Top 4 Cyber Threat Predictions for 2023

In 2022, the cyber industry saw new threats across cloud, IoT, and mobile devices. These attacks were executed by exploiting misconfigurations, lack of proper monitoring software, and through techniques like phishing and ransomware. 

Unfortunately, in 2023, attackers are only going to become more sophisticated and armed with innovative ways to breach networks and capture sensitive data. 

Here are our top four 2023 predictions and what organizations can do to best prepare! 

4. IoT

IoT devices are particularly vulnerable because often they do not have the same security mechanisms that we’re used to with other technologies. The rise of IoT, especially in the healthcare field, leaves a huge vulnerability. By attacking health devices, hackers can get a hold of personal information and very sensitive health data that’s detrimental to patients and hospitals alike. By keeping devices up-to-date and patching known vulnerabilities, organizations can reap the benefits of IoT while minimizing risk. 

3. Cloud Vulnerabilities 

The great migration to the cloud has had many benefits for organizations, however, as a result it has also presented more risk. With infrastructure now scattered across different cloud environments, it becomes much harder for organizations to manage their attack surface. The best way to mitigate this risk is by investing in technologies like attack surface management solutions and vulnerability management scanners to both know all of your risks and monitor them.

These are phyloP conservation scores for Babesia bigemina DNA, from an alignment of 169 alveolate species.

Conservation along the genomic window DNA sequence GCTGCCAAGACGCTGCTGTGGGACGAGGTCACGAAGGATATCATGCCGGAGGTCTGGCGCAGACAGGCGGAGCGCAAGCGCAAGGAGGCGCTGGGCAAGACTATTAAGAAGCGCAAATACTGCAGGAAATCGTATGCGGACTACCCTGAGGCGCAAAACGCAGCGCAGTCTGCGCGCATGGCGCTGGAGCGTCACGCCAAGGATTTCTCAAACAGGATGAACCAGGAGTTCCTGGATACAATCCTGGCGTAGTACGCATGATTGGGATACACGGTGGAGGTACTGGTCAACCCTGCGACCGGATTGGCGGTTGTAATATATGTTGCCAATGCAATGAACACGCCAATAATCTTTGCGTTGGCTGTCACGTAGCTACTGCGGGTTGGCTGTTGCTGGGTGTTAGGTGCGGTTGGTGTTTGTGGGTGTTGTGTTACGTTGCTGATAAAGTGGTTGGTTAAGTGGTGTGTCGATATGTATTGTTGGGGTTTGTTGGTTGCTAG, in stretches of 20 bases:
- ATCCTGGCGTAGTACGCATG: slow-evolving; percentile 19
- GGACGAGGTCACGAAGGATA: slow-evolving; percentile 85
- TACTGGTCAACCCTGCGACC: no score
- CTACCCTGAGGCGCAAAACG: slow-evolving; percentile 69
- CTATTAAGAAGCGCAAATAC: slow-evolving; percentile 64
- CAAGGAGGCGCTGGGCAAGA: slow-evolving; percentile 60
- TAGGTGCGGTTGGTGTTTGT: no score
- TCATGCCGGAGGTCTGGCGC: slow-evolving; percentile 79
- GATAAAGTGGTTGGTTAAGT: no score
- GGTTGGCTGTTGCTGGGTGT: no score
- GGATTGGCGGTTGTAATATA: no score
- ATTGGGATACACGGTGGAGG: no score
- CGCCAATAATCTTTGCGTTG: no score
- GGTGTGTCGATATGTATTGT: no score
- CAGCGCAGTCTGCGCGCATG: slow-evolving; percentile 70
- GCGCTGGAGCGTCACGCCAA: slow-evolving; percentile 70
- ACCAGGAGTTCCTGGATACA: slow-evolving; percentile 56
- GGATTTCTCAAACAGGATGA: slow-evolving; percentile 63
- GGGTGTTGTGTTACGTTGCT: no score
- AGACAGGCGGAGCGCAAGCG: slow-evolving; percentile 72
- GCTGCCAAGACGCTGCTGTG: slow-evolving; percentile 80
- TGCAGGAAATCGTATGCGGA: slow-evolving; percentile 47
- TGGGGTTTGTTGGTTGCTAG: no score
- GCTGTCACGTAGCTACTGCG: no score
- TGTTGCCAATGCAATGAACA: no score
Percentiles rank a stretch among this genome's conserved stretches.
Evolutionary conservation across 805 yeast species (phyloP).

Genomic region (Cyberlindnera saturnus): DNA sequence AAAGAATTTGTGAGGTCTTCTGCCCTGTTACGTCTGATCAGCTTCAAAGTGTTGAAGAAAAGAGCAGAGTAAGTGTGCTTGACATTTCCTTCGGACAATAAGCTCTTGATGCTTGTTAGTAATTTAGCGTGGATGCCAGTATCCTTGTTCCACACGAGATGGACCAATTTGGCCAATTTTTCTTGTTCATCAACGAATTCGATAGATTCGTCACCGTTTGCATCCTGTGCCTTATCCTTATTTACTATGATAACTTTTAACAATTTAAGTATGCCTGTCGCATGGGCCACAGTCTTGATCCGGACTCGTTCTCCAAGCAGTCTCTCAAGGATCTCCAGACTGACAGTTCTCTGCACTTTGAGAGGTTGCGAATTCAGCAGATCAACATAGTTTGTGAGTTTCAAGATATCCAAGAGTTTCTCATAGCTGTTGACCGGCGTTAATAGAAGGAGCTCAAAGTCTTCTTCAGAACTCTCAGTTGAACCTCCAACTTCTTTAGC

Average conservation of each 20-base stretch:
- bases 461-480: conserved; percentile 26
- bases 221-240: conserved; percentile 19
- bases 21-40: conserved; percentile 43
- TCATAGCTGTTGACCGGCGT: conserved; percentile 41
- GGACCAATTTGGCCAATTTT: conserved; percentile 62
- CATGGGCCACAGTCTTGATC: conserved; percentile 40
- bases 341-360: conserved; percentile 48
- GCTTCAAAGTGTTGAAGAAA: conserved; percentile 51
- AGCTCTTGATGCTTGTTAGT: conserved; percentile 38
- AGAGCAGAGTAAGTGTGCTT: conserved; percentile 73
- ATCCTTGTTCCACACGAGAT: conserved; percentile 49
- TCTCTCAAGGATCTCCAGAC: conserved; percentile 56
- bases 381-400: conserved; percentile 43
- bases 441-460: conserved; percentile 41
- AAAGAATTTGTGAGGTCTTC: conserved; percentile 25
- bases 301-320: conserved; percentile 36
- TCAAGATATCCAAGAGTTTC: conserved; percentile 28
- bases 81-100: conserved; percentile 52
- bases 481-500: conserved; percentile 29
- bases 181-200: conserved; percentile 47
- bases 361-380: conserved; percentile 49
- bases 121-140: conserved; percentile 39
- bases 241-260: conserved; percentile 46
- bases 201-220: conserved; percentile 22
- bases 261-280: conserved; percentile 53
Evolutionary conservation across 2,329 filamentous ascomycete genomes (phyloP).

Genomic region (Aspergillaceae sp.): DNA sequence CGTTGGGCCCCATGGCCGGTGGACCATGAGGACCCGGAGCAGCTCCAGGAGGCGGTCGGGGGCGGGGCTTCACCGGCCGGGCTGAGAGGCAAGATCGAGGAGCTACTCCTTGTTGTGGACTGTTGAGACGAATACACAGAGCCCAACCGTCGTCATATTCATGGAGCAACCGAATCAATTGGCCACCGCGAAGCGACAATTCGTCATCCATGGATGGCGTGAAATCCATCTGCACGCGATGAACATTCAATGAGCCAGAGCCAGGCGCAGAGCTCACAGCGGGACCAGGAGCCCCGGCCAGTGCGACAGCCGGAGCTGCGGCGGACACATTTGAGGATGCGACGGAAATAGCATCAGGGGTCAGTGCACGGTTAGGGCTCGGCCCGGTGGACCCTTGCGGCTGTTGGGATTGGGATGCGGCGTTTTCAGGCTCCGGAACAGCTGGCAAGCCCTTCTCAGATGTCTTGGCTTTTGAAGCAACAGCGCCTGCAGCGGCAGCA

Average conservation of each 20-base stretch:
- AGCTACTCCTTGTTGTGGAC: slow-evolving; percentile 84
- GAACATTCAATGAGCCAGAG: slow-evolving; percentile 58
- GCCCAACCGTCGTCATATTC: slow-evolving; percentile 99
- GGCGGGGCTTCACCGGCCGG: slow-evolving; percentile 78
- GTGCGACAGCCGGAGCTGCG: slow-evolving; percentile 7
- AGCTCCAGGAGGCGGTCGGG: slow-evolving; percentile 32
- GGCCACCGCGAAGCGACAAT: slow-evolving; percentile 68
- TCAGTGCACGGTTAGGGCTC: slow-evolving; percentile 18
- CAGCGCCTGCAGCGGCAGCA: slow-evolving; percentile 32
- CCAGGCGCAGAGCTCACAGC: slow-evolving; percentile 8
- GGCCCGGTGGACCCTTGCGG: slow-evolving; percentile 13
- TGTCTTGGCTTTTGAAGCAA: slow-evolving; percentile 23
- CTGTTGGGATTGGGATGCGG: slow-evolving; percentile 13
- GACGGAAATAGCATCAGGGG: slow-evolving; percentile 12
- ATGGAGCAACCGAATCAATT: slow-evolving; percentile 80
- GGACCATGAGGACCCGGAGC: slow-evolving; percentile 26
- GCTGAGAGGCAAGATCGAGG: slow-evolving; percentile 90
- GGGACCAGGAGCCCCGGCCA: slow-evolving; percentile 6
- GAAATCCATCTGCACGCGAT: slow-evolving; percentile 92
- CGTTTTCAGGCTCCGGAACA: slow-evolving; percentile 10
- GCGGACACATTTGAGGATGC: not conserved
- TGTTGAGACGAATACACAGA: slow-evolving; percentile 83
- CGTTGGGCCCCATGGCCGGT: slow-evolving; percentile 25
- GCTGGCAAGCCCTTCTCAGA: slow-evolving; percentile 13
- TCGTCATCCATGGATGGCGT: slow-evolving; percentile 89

2. Ransomware

Unfortunately, 2022 is not the end of ransomware. In fact we’ll likely only see increases in the years to come. Ransomware is a type of malware that blocks access to important information or devices and demands payment before releasing the data. When an employee’s device or account is blocked by ransomware, the company is then responsible for recovering this data and potentially giving in to the hackers’ demands. The best way to block ransomware is to have high quality employee training and awareness about what’s safe and what’s suspicious. The next best prevention is to invest in the right antivirus software to catch and block these attempts before they escalate. 

1. Phishing

Phishing and social engineering will remain the number one way hackers break into sensitive information. Phishing has been the primary attack method for several years, and we don’t see that changing. These techniques will continue to get more sophisticated, with hackers only getting better at developing very convincing emails and tricks for capturing credentials. 

Organizations can be a step ahead by: 

  1. Using multi-factor authentication. This way, if credentials are lost, there’s another layer of protection when the bad actor attempts to log in. 
  2. Provide employee and management cybersecurity training to get the team up to speed on recognizing and reporting phishing attempts. 

While technology becomes more advanced, so do bad actors online. There is a slew of software out there for you to invest in and many can protect your organization. However, the best way to prevent cyber attacks is to keep your employee base trained and make sure you have the basic infrastructure down. If you don’t feel prepared, consider working with TCecure to best protect your data and your organization!